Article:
Birds of the Chukchi
The bays, inlets, and river outlets lining the Chukchi also provide breeding, feeding, and staging areas for millions of shorebirds, seabirds, and waterfowl. At least 15 species on Audubon's Alaska WatchList use the Chukchi, including Spectacled Eiders, which are listed as threatened under the ESA, and Yellow-billed Loons, which have been found to warrant ESA listing (but are not a study priority).
There are small populations of Kittlitz’s Murrelets in the Chukchi Sea. Nests have been found inland in the DeLong Mountains and Lisburne Hills, and murrelets have been found up to 40-50 miles offshore, primarily in the Cape Lisburne area north of Point Hope. Kittlitz's Murrelets have undergone dramatic reductions in population in recent years. The US Fish and Wildlife Service decided not to list the species under the Endangered Species Act, but it remains to be seen how changes in climate will affect this species.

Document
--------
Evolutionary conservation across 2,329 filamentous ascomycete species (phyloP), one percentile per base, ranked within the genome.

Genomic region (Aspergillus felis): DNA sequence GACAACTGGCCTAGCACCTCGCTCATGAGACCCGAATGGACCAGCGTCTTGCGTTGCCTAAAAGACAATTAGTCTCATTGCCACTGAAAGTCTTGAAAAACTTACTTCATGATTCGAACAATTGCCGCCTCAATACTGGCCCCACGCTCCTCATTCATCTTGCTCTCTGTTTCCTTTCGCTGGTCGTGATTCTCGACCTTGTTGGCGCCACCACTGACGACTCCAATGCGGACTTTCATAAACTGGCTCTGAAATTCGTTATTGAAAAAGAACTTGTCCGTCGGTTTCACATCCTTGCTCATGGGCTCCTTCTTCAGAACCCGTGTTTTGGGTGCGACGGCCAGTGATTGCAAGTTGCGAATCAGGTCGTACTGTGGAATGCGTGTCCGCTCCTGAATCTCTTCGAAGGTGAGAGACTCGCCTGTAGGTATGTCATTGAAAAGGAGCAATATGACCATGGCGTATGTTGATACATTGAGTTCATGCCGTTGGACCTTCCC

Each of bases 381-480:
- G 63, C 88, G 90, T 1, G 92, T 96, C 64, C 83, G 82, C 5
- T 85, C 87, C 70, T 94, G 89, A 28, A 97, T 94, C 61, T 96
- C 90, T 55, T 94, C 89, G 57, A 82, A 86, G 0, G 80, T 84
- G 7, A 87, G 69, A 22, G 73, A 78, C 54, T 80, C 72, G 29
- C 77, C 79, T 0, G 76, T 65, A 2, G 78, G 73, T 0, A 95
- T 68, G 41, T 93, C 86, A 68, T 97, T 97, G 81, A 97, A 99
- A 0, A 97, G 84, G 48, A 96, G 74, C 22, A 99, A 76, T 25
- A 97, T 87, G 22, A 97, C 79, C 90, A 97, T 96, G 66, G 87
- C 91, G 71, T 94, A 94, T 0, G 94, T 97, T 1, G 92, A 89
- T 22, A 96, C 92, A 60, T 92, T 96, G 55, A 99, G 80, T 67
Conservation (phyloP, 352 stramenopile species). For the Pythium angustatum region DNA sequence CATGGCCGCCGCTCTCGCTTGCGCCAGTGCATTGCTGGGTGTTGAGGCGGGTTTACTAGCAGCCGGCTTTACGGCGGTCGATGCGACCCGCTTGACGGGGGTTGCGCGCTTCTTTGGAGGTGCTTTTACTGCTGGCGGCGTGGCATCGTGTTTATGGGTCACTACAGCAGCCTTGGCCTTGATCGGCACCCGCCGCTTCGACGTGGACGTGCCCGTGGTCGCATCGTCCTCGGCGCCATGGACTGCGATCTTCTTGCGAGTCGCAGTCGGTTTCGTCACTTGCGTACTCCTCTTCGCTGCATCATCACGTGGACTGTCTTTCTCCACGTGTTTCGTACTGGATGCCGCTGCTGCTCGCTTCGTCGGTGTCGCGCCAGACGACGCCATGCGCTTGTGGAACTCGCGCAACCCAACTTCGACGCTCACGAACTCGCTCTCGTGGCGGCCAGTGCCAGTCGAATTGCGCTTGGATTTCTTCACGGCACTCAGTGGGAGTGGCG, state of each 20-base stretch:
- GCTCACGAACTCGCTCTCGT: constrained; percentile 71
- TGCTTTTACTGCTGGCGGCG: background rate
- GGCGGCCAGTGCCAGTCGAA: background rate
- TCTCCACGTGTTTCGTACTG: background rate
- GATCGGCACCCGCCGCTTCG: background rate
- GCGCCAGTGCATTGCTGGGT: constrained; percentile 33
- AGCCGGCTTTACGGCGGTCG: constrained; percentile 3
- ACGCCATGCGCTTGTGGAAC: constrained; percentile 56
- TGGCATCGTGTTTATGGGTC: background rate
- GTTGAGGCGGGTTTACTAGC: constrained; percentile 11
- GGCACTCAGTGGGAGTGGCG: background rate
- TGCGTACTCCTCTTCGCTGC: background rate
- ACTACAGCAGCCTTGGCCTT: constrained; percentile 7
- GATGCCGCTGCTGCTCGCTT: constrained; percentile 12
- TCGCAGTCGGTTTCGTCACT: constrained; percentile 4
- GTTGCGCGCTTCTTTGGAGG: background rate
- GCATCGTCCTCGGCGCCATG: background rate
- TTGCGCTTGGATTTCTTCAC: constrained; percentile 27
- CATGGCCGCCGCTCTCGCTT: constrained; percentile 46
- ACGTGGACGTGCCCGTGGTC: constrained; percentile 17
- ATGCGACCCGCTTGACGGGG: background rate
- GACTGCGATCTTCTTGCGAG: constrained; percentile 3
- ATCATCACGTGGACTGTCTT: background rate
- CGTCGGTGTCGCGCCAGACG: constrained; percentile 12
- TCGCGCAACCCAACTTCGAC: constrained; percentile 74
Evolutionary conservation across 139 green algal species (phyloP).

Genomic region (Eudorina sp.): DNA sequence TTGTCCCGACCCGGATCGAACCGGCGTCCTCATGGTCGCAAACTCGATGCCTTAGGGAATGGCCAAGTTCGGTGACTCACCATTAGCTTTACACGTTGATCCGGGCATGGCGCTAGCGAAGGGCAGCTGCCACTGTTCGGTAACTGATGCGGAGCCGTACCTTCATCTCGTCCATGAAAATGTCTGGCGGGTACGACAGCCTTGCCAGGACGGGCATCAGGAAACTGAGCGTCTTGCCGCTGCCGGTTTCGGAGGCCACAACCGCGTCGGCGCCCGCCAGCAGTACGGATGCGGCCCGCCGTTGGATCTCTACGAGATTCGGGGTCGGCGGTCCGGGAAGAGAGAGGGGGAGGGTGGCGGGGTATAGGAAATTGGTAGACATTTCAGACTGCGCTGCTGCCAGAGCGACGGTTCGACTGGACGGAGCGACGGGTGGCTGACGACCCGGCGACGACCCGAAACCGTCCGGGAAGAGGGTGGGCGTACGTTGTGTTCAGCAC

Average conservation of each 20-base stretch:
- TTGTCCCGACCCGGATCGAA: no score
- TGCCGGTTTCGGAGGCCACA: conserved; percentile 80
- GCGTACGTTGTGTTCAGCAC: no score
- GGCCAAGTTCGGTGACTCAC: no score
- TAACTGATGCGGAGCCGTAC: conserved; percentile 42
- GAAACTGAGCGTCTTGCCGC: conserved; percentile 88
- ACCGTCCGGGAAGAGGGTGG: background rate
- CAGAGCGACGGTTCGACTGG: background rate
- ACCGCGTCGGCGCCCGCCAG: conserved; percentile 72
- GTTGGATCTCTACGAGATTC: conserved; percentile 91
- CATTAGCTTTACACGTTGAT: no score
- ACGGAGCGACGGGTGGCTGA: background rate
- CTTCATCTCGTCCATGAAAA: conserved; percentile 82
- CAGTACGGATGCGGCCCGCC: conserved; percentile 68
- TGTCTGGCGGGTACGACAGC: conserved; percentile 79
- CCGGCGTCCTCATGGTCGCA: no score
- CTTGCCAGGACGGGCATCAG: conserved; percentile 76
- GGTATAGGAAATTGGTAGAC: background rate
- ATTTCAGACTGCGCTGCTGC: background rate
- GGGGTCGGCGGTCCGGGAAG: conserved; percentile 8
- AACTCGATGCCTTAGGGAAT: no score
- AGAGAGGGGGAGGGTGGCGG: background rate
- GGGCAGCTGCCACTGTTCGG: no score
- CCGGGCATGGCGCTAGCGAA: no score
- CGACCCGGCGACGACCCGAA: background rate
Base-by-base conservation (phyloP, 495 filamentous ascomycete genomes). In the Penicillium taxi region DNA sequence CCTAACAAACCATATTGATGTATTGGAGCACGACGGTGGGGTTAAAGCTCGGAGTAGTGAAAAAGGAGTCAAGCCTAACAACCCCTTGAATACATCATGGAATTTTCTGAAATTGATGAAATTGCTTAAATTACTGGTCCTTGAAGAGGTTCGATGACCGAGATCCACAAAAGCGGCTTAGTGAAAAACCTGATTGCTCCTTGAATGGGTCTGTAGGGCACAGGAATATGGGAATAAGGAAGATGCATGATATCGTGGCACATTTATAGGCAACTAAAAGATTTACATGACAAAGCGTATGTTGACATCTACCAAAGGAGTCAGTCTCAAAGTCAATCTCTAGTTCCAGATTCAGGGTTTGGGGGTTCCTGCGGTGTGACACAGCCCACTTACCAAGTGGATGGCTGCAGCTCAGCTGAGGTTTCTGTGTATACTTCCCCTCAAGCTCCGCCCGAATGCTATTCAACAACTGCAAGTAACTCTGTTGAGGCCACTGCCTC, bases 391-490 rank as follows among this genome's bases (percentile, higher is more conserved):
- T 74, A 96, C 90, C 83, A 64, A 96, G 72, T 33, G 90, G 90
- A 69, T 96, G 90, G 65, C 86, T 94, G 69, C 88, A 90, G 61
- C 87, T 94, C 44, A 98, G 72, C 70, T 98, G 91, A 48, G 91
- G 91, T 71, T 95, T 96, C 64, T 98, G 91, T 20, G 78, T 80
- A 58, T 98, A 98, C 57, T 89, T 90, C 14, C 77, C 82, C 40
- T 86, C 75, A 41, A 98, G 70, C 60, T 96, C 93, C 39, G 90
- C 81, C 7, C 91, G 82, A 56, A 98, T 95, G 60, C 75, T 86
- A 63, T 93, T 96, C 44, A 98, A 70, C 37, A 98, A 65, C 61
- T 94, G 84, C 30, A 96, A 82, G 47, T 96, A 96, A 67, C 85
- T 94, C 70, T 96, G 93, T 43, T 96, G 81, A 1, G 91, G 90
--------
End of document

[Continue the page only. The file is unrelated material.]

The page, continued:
Several globally and continentally significant Important Bird Areas (IBAs) are within the Chukchi, including a dozen IBAs on the US side of the Chukchi Sea and six more on the Russian side. Included among these are marine feeding areas for Northern Fulmars and Short-tailed Shearwaters and nesting and feeding areas for huge colonies of Common Murres and Thick-billed Murres.
Ledyard Bay, an IBA just south of proposed oil and gas leases, is a Critical Habitat Area for Spectacled Eiders, listed as a threatened species under the Endangered Species Act (ESA). In fact, most of the female Spectacled Eiders that breed on the Arctic Coastal Plain molt in Ledyard Bay. About 33,000 Spectacled Eiders and 500,000 King Eiders feed on mollusks and other bottom food in the shallow waters of the Bay. From April into November, nearly all of the breeding King Eiders from the US and Canada, plus many Russian breeding King Eiders, migrate through, stage, and forage in the eastern Chukchi. King Eiders utilize the shallow open polynas (openings in sea ice) of the Chukchi to dive for mollusks and other invertebrates in spring and early summer, prior to dispersing to breeding grounds in Canada and Russia and on Alaska’s North Slope.
Oil and Gas Leasing in the Arctic Ocean